Rates of taxes in New Zealand as
of April 1, 2009, not including ACC levy of earner
levy are 12.5 cents for each NZ dollar for income up
to NZ$14,000, 21 cents for each NZ dollar for income
from NZ$14,001 to NZ$48,000, 33 cents for each NZ
dollar for income from NZ$48,001 to NZ$70,000, and
38 cents for each NZ dollar for income of NZ$70,001
New Zealand’s standard tax year runs from April 1 to
Depending upon your tax residency category, diverse
taxes may be employed. As a visitor you will are
required to pay GST on anything you buy. If you
receive a salary or wages, income tax is enforced.
For performing artists, entertainers, sports people, and
contractors visiting New Zealand, they are required to pay
For purposes of tax, you must establish if you are a
resident or non-resident. You are a resident of New Zealand
if you are out of the country within a twelve-month period
of no more than 325 days. You are a non-resident if you go
over this period and you have no ties with New Zealand. You
can refer to the NZ Inland Revenue Department tax residence
guide or IR292 for more details.
You are required to get an IRD number before you can work or
start a bank account in New Zealand. You cannot receive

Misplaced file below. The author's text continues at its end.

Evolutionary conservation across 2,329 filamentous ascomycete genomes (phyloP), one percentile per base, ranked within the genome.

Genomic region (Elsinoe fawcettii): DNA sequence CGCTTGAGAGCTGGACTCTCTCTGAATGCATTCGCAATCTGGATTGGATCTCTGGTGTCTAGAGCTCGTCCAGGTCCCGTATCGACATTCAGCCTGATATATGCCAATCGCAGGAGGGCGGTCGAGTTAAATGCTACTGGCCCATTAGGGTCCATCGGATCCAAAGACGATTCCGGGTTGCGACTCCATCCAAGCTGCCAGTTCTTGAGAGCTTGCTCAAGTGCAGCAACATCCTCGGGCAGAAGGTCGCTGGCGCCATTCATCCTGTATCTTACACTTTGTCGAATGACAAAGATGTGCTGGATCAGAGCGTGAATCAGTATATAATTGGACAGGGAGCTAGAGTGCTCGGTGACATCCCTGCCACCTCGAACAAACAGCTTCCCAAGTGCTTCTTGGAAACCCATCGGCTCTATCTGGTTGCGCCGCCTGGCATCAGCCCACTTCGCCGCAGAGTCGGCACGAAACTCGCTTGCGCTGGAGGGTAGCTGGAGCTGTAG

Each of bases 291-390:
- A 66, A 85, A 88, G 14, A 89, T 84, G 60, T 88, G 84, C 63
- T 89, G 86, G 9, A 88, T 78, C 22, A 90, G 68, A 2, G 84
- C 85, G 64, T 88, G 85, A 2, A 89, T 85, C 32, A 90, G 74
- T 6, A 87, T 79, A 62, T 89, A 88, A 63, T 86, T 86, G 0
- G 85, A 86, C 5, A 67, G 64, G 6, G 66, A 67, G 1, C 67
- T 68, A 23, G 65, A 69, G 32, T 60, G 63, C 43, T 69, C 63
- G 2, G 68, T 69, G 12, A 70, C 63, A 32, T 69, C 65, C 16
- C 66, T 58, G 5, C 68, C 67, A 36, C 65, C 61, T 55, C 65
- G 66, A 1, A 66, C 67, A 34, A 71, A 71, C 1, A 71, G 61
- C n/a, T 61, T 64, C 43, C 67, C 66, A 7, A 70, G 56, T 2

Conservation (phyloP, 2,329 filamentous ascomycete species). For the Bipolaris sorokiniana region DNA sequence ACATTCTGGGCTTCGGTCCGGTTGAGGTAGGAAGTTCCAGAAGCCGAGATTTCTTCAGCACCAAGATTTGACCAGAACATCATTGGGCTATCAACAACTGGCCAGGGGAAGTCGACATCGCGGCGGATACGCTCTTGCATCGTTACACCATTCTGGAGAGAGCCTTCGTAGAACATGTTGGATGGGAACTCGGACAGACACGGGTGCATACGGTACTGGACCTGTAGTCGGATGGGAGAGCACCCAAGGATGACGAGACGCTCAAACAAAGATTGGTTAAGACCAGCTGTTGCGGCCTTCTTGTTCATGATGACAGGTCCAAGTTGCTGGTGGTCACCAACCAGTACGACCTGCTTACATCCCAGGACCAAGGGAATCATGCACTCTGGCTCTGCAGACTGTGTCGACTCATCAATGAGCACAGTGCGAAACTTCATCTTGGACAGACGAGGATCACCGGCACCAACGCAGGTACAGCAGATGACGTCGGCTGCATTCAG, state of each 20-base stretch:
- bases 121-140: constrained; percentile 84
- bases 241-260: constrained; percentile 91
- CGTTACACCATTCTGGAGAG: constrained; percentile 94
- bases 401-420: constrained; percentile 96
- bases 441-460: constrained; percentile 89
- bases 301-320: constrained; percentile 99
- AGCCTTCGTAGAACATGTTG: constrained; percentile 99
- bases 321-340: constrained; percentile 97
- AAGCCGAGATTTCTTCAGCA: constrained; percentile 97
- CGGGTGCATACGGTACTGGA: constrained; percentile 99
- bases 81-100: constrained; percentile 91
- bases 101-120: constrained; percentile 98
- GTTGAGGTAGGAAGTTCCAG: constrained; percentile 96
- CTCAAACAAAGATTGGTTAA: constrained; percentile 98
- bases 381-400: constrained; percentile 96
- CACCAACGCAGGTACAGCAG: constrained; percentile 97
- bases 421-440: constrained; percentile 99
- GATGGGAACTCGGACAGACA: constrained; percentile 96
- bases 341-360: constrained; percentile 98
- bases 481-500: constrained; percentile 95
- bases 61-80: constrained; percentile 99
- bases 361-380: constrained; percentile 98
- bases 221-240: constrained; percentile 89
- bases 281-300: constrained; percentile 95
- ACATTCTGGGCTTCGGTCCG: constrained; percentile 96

income without an IRD number.
The rule on foreign income tax since April 1, 2006 has given
those arriving to reside in New Zealand a temporary reprieve
from paying taxes on a majority of foreign income types.
The country’s savings initiative
based on work is the KiwiSaver. The KiwiSaver was
started in July 1, 2007 and a majority of residents
of New Zealand and those who have a right to live in
New Zealand within the age range of 18 years old and
above are, by default, enrolled in the KiwiSaver
upon starting a new job.
The KiwiSaver is a retirement savings plan which is
voluntary. A member can decide to forsake membership
at any time from 2 to 8 weeks after commencing
employment. The lowest contribution for a member in
KiwiSaver is 2 percent of the gross pay of the
worker, though many members contribute twice that
amount. Working for Families tax credits, previously
called family assistance, is economic aid for
families who have children who dependent on them
financially aged 18 years and below.
The amount you may receive from Working for Families tax
credits depends on the number of children aged 18 years and
below who depend on you, you and your partner’s salary or
wage, and the source of your income whether it is through
employment or welfare.
The 4 types of Working for Families tax credits are Family
Tax Credit which is given to low to middle-income families
for every child aged 18 years or below, In-work Tax Credit
which is given to families who work the least number of
hours per week, Minimum Family Tax Credit which aims to
bring the income of a family to $355 a week minus tax (in
order to avail of this aid, at least one parent in the
family is employed and being paid wages or salary), and
Parental Tax Credit which is given for the first fifty-six
days of a child’s life.